Telling the Bees

How this Fast Diet Lifestyle works: Eat these meals tomorrow, for a calorie total of less than 600. On another day this week, eat the meals from a different post, another day of eating 600 calories or less. Eat sensibly the other days of the week. That’s it. Simple way to lose weight and be healthier.

Bees, in the ancient world, achieved almost mythical status. The 7th century BC people of Rhodes had a Goddess Honeybee. The Celts thought that bees were messengers between this world and the next. Honey was a valuable commodity, so a hive of bees was prized. Seemingly without reason, bees swarm out of the hive and go away — a real calamity for a homestead. Thus, superstitions grew up around bees. One is ‘telling the bees’ about any changes in the household: births, marriages, departures, deaths. It was feared that if the bees weren’t told, they would up and leave. John Greenleaf Whittier wrote a poignant poem, Telling the Bees, about the death of a young man’s girlfriend and how the bees were being informed.

My friend Hilda B., who kept bees with her husband David, died last week. I hope he told the bees. Or if there are no more hives at their house, I hope he told the garden that he and Hilda tended so faithfully and happily together.

There is a lot of buzz about cutting down on sugar in our food. People hear that and they think, “OK, I’ll put honey in my coffee instead.” Or agave juice or cane syrup or maple syrup. They must be better — they are all natural, right? Sure those sweeteners are naturally occurring, but sweet is sweet and our bodies use all sugars the same way. ALL sugars are bad for us in excess. If you could eat the recommended amount of added sugar [6 teaspoons per day], then you can have your sugar and eat it too. One teaspoon = 4 grams of sugar. 6 teaspoons = 24 grams. Try putting 6 teaspoons of sugar in a small dish. Use some of that sugar when you sweeten your coffee/tea. If you eat one medium chocolate chip cookie, take out another teaspoon. Check the cereal box to see how many teaspoons to remove for a bowl of cereal. The sugar in fruit? Don’t worry about that since it isn’t added to the fruit. See how far into your day you get before you run out of sugar. Then think about it: how much sugar do you really need.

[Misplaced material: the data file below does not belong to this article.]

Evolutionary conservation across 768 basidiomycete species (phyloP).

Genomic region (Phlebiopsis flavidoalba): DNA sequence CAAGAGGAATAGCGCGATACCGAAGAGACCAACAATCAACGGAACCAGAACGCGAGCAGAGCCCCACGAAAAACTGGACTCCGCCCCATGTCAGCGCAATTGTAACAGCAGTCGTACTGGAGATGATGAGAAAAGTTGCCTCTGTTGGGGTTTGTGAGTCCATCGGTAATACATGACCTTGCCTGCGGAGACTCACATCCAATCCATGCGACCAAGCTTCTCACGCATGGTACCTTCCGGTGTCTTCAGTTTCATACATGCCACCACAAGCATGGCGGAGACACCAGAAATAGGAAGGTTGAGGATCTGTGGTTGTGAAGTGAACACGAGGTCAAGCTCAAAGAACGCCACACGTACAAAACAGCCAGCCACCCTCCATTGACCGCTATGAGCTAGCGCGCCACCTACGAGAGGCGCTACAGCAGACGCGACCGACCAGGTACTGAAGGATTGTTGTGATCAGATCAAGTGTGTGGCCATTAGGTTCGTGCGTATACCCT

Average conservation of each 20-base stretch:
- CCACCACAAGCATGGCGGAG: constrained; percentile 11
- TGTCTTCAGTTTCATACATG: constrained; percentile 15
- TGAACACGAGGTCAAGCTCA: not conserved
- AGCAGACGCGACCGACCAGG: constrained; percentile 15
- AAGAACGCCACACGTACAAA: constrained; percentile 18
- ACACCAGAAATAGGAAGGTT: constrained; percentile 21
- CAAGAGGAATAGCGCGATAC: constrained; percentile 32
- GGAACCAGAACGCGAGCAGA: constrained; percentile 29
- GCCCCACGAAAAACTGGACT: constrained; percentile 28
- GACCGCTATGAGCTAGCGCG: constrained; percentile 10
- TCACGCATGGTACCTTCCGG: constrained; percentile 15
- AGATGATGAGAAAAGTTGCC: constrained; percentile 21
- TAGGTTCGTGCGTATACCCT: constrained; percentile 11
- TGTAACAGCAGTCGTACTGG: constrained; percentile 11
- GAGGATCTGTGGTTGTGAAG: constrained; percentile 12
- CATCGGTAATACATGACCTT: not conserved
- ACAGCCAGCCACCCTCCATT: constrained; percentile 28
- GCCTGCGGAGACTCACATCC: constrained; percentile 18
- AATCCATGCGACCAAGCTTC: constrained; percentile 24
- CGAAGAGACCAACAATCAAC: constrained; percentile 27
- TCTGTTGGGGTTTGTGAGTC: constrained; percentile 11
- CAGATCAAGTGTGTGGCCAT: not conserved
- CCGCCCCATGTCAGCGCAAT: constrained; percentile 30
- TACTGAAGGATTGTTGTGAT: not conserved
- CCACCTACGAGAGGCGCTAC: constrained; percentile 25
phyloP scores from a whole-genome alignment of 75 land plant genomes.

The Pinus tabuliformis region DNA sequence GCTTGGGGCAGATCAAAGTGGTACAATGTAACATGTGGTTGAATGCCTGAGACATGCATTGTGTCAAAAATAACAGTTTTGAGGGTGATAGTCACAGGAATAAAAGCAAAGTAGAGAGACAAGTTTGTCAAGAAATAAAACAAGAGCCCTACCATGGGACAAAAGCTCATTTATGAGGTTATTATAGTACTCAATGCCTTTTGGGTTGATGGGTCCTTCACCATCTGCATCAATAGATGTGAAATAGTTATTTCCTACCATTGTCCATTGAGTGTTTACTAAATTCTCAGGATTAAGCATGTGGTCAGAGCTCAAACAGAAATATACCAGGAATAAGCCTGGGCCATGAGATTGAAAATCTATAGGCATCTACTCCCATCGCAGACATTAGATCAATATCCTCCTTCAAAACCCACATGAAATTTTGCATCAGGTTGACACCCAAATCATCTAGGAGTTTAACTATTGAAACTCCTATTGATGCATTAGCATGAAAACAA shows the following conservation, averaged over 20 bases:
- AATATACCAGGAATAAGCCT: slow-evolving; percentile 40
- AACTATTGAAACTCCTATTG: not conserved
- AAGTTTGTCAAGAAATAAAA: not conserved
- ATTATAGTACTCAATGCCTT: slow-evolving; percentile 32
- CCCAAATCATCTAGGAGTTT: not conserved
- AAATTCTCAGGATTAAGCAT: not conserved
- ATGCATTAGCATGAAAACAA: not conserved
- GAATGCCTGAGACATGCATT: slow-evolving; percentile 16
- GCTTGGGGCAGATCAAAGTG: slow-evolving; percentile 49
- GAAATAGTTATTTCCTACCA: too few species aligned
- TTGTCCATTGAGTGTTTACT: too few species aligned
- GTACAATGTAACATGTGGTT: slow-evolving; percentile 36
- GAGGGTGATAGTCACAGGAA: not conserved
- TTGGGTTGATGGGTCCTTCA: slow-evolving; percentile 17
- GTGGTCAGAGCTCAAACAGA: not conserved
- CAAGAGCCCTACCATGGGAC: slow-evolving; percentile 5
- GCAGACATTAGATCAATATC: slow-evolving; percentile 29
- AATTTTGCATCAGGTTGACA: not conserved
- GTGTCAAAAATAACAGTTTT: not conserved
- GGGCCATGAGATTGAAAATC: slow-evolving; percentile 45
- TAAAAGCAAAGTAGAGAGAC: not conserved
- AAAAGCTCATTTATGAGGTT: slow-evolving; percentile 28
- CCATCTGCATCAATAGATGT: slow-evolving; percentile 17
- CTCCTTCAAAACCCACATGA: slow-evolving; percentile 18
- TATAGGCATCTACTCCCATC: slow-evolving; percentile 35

Here’s what Harvard School of Health says about sugar in the foods we eat: https://www.hsph.harvard.edu/nutritionsource/carbohydrates/added-sugar-in-the-diet/ Below, find a recipe for a meal that could be for breakfast [with the coffee] or for dinner [with another felafel patty added and vegetables in lieu of fruit]. It shows how a meal can be good tasting and filling but low in added sugar.

Felafel Plate:  219 calories 5 g fat 4.8 g fiber 16.3 g protein 30 g carbs [25.7 g Complex] 165 mg Calcium  NB: Food values given are for the main meal only, and do not include the optional beveragePB GF  A simple meal, yet full of nutrition and flavor.

4 felafel patties 4 oz canteloupe melon or pineapple 3.5 oz fat-free Greek-style yogurt ½ tsp mint leaves   Optional: blackish coffee [53 calories] or blackish tea

Warm the felafel patties or use at room temperature. Chop the mint leaves and combine with the yogurt. Prepare the beverage of choice and plate the food to please the eye.

Ingredients for next week: Breakfast, single portion for Monday ……… single portion for Thursday:

1 two-oz egg + pear1.5 two-oz eggs 
green bell pepper + celery
Danish bleu cheese
onion + cajun seasoning
herring marinated in wine
cottage cheese + Tabasco sauce
apple
Optional smoothieoptional smoothie
optional hot beverageoptional hot beverage

Dinner, single portion for Monday: …….. single portion for Thursday:


White whole wheat flour + shrimp
Béchamel without cheese +dill
egg white + scallion + lobster
ham + spinach + celery

white fish + soy sauce
onion + celery salt + basil

rice vinegar + chives + garlic
garlic powder + 2 crepes
Sparkling waterSparkling water

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